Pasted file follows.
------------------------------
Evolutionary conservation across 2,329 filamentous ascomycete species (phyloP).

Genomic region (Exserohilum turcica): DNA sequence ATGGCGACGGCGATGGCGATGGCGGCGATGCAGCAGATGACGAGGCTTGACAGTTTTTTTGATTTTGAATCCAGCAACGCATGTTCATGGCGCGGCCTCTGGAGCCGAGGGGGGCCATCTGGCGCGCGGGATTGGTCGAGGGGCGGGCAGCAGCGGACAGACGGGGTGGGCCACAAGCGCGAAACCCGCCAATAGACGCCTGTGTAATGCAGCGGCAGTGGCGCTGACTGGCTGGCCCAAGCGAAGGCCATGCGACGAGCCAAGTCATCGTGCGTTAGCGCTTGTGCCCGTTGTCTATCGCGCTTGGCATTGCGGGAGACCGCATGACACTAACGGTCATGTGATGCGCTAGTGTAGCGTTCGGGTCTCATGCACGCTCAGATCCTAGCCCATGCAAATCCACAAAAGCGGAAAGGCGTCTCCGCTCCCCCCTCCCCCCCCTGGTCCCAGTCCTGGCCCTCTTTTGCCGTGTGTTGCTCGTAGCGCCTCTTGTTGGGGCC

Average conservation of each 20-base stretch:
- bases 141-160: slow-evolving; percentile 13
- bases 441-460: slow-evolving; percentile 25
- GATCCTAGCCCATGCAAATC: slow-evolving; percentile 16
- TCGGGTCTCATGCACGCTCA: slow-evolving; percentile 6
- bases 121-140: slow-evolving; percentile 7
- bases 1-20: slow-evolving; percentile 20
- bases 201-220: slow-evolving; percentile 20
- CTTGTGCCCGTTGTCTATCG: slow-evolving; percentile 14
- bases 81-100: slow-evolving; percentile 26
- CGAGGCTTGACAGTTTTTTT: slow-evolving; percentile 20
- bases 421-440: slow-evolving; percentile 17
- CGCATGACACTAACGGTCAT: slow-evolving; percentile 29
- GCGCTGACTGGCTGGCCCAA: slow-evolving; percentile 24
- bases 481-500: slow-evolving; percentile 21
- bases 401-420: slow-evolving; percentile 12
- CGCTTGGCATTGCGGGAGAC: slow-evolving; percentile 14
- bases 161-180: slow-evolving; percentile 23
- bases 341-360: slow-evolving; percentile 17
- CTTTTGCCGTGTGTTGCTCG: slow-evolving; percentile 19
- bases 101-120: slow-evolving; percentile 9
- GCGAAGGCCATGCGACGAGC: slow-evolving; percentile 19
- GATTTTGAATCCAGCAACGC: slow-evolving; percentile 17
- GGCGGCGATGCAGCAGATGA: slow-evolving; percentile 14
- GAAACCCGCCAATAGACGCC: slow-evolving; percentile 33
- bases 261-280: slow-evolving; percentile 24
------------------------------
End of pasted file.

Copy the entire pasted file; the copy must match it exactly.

Evolutionary conservation across 2,329 filamentous ascomycete species (phyloP).

Genomic region (Exserohilum turcica): DNA sequence ATGGCGACGGCGATGGCGATGGCGGCGATGCAGCAGATGACGAGGCTTGACAGTTTTTTTGATTTTGAATCCAGCAACGCATGTTCATGGCGCGGCCTCTGGAGCCGAGGGGGGCCATCTGGCGCGCGGGATTGGTCGAGGGGCGGGCAGCAGCGGACAGACGGGGTGGGCCACAAGCGCGAAACCCGCCAATAGACGCCTGTGTAATGCAGCGGCAGTGGCGCTGACTGGCTGGCCCAAGCGAAGGCCATGCGACGAGCCAAGTCATCGTGCGTTAGCGCTTGTGCCCGTTGTCTATCGCGCTTGGCATTGCGGGAGACCGCATGACACTAACGGTCATGTGATGCGCTAGTGTAGCGTTCGGGTCTCATGCACGCTCAGATCCTAGCCCATGCAAATCCACAAAAGCGGAAAGGCGTCTCCGCTCCCCCCTCCCCCCCCTGGTCCCAGTCCTGGCCCTCTTTTGCCGTGTGTTGCTCGTAGCGCCTCTTGTTGGGGCC

Average conservation of each 20-base stretch:
- bases 141-160: slow-evolving; percentile 13
- bases 441-460: slow-evolving; percentile 25
- GATCCTAGCCCATGCAAATC: slow-evolving; percentile 16
- TCGGGTCTCATGCACGCTCA: slow-evolving; percentile 6
- bases 121-140: slow-evolving; percentile 7
- bases 1-20: slow-evolving; percentile 20
- bases 201-220: slow-evolving; percentile 20
- CTTGTGCCCGTTGTCTATCG: slow-evolving; percentile 14
- bases 81-100: slow-evolving; percentile 26
- CGAGGCTTGACAGTTTTTTT: slow-evolving; percentile 20
- bases 421-440: slow-evolving; percentile 17
- CGCATGACACTAACGGTCAT: slow-evolving; percentile 29
- GCGCTGACTGGCTGGCCCAA: slow-evolving; percentile 24
- bases 481-500: slow-evolving; percentile 21
- bases 401-420: slow-evolving; percentile 12
- CGCTTGGCATTGCGGGAGAC: slow-evolving; percentile 14
- bases 161-180: slow-evolving; percentile 23
- bases 341-360: slow-evolving; percentile 17
- CTTTTGCCGTGTGTTGCTCG: slow-evolving; percentile 19
- bases 101-120: slow-evolving; percentile 9
- GCGAAGGCCATGCGACGAGC: slow-evolving; percentile 19
- GATTTTGAATCCAGCAACGC: slow-evolving; percentile 17
- GGCGGCGATGCAGCAGATGA: slow-evolving; percentile 14
- GAAACCCGCCAATAGACGCC: slow-evolving; percentile 33
- bases 261-280: slow-evolving; percentile 24